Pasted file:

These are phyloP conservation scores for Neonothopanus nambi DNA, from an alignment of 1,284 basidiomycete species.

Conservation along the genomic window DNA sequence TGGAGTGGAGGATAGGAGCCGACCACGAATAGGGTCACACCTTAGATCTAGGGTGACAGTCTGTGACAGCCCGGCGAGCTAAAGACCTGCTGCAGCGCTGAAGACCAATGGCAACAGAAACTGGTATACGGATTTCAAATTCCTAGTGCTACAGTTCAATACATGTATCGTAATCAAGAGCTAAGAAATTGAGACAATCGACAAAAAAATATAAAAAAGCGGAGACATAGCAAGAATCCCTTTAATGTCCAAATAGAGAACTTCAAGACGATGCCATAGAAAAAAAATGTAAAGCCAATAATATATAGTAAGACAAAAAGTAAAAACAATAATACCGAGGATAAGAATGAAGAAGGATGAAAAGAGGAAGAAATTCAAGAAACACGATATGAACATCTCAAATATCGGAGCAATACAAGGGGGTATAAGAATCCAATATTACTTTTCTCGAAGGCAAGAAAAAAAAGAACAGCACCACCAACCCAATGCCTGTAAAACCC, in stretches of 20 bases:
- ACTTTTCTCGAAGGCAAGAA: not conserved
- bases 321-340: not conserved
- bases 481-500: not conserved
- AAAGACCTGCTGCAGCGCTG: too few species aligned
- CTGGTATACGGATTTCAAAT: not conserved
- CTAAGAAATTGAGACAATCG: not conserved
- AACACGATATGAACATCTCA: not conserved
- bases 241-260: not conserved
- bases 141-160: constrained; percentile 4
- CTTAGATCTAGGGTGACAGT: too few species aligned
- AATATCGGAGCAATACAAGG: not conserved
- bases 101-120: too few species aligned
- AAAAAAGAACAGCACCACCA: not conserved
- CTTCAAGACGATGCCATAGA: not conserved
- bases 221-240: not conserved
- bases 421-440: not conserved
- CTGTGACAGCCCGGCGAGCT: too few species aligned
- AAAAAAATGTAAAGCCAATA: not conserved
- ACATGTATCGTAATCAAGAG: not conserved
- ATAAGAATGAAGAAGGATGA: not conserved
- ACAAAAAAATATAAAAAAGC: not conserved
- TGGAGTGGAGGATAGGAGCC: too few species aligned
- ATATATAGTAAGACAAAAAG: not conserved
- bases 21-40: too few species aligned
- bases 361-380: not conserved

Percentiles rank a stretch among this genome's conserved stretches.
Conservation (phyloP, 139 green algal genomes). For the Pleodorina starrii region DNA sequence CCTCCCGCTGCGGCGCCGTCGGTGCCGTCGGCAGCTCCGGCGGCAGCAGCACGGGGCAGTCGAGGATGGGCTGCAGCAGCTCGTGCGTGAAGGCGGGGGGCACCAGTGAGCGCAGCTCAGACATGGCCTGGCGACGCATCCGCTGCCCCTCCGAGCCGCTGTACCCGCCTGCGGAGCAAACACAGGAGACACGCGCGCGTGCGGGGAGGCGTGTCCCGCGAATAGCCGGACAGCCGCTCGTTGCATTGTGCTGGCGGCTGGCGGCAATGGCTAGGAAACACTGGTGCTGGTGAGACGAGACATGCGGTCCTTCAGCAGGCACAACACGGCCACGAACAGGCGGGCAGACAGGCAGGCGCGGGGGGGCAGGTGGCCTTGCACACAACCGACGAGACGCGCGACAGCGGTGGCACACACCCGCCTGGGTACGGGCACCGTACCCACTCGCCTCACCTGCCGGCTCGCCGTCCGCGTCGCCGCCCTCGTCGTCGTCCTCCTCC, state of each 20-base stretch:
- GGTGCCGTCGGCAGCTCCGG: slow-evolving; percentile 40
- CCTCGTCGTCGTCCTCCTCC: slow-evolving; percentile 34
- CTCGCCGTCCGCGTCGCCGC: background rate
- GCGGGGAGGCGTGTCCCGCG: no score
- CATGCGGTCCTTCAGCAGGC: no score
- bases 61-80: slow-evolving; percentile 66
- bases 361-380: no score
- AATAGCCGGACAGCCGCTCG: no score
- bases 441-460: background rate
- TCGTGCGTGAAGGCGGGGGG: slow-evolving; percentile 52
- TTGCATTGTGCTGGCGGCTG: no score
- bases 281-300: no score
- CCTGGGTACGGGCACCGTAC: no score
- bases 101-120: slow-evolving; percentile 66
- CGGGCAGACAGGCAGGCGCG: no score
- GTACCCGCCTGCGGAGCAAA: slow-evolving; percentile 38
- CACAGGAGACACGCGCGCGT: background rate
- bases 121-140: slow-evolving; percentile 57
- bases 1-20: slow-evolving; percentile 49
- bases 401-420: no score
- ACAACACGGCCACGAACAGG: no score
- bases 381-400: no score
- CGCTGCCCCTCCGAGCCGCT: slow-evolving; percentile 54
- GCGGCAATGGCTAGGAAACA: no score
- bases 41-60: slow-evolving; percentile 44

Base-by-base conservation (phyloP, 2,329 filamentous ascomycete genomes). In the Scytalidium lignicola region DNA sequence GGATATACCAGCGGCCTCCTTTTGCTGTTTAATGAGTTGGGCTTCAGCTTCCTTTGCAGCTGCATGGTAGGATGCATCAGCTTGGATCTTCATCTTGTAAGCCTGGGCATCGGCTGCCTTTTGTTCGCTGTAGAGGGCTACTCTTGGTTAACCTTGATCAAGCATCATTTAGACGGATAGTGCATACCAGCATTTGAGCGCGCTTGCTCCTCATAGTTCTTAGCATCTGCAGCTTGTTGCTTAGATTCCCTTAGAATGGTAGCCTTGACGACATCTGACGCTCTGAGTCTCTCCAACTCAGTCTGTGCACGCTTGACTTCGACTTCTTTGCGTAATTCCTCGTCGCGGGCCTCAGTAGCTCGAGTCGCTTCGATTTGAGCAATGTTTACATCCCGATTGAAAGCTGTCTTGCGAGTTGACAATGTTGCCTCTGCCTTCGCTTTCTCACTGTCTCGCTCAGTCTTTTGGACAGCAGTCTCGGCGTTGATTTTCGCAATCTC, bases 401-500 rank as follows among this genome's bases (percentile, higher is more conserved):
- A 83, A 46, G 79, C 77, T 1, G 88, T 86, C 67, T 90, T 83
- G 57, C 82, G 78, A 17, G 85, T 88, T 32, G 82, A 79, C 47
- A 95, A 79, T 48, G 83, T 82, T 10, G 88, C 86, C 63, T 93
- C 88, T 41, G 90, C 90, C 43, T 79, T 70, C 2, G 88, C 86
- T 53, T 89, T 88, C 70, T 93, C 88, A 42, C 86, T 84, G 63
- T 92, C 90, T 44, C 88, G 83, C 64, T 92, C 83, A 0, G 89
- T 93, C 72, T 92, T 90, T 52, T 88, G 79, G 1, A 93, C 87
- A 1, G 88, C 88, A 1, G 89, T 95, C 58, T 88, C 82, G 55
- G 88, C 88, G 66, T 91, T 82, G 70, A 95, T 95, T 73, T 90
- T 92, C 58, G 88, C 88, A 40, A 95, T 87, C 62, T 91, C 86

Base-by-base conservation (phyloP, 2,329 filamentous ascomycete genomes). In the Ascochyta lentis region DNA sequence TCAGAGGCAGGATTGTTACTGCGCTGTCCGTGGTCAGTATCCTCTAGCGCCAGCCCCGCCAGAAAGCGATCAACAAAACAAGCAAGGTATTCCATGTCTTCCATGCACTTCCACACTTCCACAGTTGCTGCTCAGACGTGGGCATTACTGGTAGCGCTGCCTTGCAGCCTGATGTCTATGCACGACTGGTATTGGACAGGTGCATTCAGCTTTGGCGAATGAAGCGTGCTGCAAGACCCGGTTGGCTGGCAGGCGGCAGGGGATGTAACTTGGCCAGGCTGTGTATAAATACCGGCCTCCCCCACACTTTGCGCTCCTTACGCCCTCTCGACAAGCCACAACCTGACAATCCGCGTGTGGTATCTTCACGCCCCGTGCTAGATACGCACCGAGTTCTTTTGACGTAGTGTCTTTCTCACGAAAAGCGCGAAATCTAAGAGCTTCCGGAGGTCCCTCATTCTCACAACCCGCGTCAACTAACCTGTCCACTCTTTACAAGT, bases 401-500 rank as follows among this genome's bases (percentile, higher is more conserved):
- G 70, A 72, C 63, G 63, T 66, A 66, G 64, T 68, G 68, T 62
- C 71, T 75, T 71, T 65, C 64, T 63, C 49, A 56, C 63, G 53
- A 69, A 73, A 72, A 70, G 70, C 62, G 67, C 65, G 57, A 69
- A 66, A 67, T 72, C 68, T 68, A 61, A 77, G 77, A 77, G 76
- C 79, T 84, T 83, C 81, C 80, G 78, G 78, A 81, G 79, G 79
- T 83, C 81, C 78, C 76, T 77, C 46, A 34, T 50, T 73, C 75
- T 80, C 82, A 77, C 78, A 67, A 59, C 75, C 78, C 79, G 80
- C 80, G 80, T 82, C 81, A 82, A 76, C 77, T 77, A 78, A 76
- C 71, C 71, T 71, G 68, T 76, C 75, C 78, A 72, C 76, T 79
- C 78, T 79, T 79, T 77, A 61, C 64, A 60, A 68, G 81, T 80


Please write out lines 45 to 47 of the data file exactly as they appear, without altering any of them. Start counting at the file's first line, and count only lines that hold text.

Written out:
- GTACCCGCCTGCGGAGCAAA: slow-evolving; percentile 38
- CACAGGAGACACGCGCGCGT: background rate
- bases 121-140: slow-evolving; percentile 57